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Inquiry Launched in Bradley Incident

Dodger center fielder, who Tracy says was provoked into exchange with umpire, could face suspension.

June 03, 2004|Jason Reid and Ben Bolch | Times Staff Writers

Milton Bradley's latest on-field altercation with an umpire has drawn the attention of the commissioner's office, which is investigating the Dodger center fielder's conduct in an incident in Tuesday's 4-1 loss to Milwaukee at Dodger Stadium.

Bob Watson, baseball's administrator in charge of on-field discipline, said Bradley could face disciplinary action for his behavior during and after a heated exchange with home plate umpire Terry Craft that followed a sixth-inning ejection. Among other things, Bradley retrieved a bag of balls from the dugout and dumped them near the third-base bag, delaying the game for several minutes.

Dodger Manager Jim Tracy said Tuesday the umpire crew, headed by chief Joe West, provoked Bradley, trying to assert its authority over a player who has had numerous run-ins with umpires in the minors and majors.

"I'm looking into everything," Watson said Wednesday. "I'm going to talk to everyone involved, and really look at what precipitated all of this. I want to see what led to the young man's actions during the game."

Watson declined comment on whether Bradley might be suspended but did not rule it out. Bradley was ejected earlier this season after disputing a called third strike and nearly was tossed after another argument.

Watson, who in 1999 selected Bradley to play for an Olympic qualifying team, said he planned to interview West, Craft, General Manager Paul DePodesta and Tracy as well as review the umpires' report and a videotape of the incident. Bradley was not on Watson's list because players cannot be interviewed without a union representative, Watson said.

Watson said he hoped to complete the investigation and announce a decision today or Friday.

"Obviously, this is something that would get the attention of this office," Watson said.

Bradley yelled at Craft after being ejected before his at-bat, prompting Tracy to race from the dugout and shield Craft from the increasingly heated Bradley, who repeatedly pointed at the umpire across Tracy's body.

Tracy contended that Craft had instigated the incident, but Craft said Bradley brought the ejection upon himself after yelling about calls from the dugout while the Dodgers batted in the fifth inning.

"When [Bradley] came to bat in the sixth inning," Craft said, "I simply walked up to him and I said, 'Milton, was that you yelling at me from the dugout? If it was, I would think twice next time about doing that.' That's all I said. He didn't answer. And then he went into this tirade about balls and strikes, so I ejected him."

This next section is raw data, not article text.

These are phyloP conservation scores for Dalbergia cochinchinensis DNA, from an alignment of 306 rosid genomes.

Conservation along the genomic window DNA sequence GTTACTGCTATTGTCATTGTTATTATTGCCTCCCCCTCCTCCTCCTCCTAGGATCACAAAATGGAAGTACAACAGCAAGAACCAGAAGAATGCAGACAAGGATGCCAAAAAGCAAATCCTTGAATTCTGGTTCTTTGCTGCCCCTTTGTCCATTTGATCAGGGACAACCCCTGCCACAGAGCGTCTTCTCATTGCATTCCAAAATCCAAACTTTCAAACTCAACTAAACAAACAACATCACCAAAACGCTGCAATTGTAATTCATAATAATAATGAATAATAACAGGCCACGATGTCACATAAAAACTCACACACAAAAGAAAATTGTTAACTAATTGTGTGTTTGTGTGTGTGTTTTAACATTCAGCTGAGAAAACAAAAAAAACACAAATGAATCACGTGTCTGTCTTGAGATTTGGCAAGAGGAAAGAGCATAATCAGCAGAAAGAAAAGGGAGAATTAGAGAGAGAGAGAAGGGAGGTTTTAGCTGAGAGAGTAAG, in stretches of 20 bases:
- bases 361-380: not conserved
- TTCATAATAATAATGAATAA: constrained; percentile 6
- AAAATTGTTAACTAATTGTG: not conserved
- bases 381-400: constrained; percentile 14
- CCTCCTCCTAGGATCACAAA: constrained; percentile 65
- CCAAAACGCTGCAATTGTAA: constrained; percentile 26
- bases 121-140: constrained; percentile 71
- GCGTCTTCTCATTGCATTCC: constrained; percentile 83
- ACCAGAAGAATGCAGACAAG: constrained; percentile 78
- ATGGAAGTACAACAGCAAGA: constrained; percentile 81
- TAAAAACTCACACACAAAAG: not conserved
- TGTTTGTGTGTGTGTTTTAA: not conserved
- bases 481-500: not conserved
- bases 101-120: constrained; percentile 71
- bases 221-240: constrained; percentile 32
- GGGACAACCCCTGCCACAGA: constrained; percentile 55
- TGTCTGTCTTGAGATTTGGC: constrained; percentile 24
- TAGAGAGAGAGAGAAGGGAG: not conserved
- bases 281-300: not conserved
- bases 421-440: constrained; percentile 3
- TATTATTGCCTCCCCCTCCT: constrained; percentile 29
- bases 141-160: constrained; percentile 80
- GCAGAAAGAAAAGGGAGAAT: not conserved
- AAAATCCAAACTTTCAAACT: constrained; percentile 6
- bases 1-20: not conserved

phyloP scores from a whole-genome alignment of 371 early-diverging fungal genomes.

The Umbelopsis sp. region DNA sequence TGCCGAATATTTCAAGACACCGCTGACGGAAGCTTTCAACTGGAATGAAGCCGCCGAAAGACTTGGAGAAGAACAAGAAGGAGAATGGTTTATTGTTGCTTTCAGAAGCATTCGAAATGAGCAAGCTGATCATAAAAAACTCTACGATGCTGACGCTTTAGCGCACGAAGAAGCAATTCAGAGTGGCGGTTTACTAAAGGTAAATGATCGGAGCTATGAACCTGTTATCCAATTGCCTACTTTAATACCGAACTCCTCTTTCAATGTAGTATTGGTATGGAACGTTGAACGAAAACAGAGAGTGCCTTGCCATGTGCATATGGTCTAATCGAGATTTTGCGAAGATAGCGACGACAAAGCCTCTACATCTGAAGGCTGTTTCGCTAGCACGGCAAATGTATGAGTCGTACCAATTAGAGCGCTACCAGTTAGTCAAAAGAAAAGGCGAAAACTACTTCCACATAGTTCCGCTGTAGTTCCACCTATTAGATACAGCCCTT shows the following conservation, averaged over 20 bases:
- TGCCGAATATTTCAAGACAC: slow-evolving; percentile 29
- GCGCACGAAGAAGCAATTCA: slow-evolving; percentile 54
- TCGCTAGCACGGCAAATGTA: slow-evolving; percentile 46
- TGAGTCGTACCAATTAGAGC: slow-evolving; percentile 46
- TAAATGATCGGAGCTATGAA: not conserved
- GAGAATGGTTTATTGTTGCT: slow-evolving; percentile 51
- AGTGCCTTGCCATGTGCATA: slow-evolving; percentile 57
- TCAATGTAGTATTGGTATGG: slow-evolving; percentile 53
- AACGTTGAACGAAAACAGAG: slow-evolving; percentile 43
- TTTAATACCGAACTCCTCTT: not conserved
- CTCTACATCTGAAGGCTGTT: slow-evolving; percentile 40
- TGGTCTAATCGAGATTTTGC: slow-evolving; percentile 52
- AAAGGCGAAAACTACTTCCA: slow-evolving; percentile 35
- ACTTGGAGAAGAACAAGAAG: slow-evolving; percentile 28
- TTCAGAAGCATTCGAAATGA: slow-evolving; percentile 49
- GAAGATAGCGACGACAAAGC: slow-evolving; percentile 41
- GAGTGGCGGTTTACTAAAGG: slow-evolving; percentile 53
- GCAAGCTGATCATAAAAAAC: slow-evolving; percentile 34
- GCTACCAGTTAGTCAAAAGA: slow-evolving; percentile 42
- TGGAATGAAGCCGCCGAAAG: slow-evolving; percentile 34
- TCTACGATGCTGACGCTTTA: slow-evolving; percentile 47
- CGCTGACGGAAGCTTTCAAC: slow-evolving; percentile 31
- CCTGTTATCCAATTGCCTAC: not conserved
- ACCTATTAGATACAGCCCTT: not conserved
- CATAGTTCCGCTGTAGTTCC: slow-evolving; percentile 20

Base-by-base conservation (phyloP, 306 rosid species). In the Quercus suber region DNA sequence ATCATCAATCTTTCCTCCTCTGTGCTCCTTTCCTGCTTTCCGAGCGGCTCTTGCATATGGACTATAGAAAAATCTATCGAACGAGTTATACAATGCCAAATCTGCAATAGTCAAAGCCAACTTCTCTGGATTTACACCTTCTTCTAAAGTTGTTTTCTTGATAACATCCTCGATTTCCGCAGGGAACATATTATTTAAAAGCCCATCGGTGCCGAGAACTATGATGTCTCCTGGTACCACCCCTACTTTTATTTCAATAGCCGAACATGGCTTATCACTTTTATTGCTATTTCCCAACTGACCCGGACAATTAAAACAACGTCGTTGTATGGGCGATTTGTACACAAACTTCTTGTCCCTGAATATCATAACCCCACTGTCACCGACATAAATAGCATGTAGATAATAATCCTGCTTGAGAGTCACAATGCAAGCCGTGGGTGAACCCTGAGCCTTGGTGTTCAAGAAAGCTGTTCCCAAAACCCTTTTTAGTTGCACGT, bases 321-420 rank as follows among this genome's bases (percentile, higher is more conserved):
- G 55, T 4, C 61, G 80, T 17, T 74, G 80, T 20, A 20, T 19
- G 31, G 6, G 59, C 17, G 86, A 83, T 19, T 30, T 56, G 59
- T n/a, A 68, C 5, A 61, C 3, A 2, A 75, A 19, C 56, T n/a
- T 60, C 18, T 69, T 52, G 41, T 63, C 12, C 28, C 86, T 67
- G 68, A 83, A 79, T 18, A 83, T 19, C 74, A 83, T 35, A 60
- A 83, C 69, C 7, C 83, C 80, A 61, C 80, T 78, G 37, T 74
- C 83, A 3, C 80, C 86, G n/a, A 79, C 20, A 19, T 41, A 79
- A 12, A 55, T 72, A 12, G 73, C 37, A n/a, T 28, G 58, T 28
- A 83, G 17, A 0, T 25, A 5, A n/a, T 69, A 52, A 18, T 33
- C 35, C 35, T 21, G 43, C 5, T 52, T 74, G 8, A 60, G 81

Bradley removed his helmet and batting gloves, placing them with his bat near home plate. West, working at second base, confiscated the equipment, prompting Tracy to engage West in a fiery exchange that resulted in Tracy's first ejection of the season.

Several Dodger players took exception to West's request to speak with Bradley in the top of the inning. West motioned for Bradley to come to him as Bradley jogged from his spot in center to the dugout, players said, but Bradley ignored West.

The Dodgers said West confiscated Bradley's equipment in West's ongoing effort to "show up" Bradley. West and Craft returned Bradley's bat, batting gloves and helmet to co-clubhouse manager Mitch Poole before Wednesday's game against Milwaukee.

West said he took the equipment for evidence purposes only, adding Bradley would be subject to a fine for an "equipment violation."

"We confiscated the bat because no one went to pick it up, No. 1," West said. "And the way the players association has been handling the appeals and everything, we wanted the office to know that we had fined him for an equipment violation, and we had the equipment if they wanted it in their office. We called the office and they said, 'No, we have a film on it, give it back to him.' "

The Dodgers said Craft appeared to force the issue as Bradley went to bat in the sixth, dusting off the plate and waiting for Bradley in the batter's box. Bradley and DePodesta declined to comment. Tracy spoke generally about the situation, saying he made his views clear to Watson.

"I saw a number of things take place that, to me, was very definitely out of the ordinary from what I've seen over the course of four years managing this team with any of the other umpiring crews that you would like to mention," Tracy said. "I told the [commissioner's office] how I viewed it, how I saw it, what took place, how I was involved in it."

Craft, who had ejected Bradley for arguing balls and strikes when Bradley played for Montreal, expressed disappointment about Tracy's comments.

"For Jimmy to accuse me of setting him up, I disagree with that; that wasn't my intention," Craft said. "I even told Jimmy when he came out, I said, 'Jimmy, I wasn't trying to set the guy up.' I was just trying to make my point that yelling from the dugout is not acceptable.

"[Bradley] had some choices there. He could have chose to ignore me, and that would have been fine. He could have chosen to apologize, he could have chosen to say, 'Well, I disagree with your call, but it's behind us.' There's a lot of things he could have said other than what he did that wouldn't have warranted an ejection."

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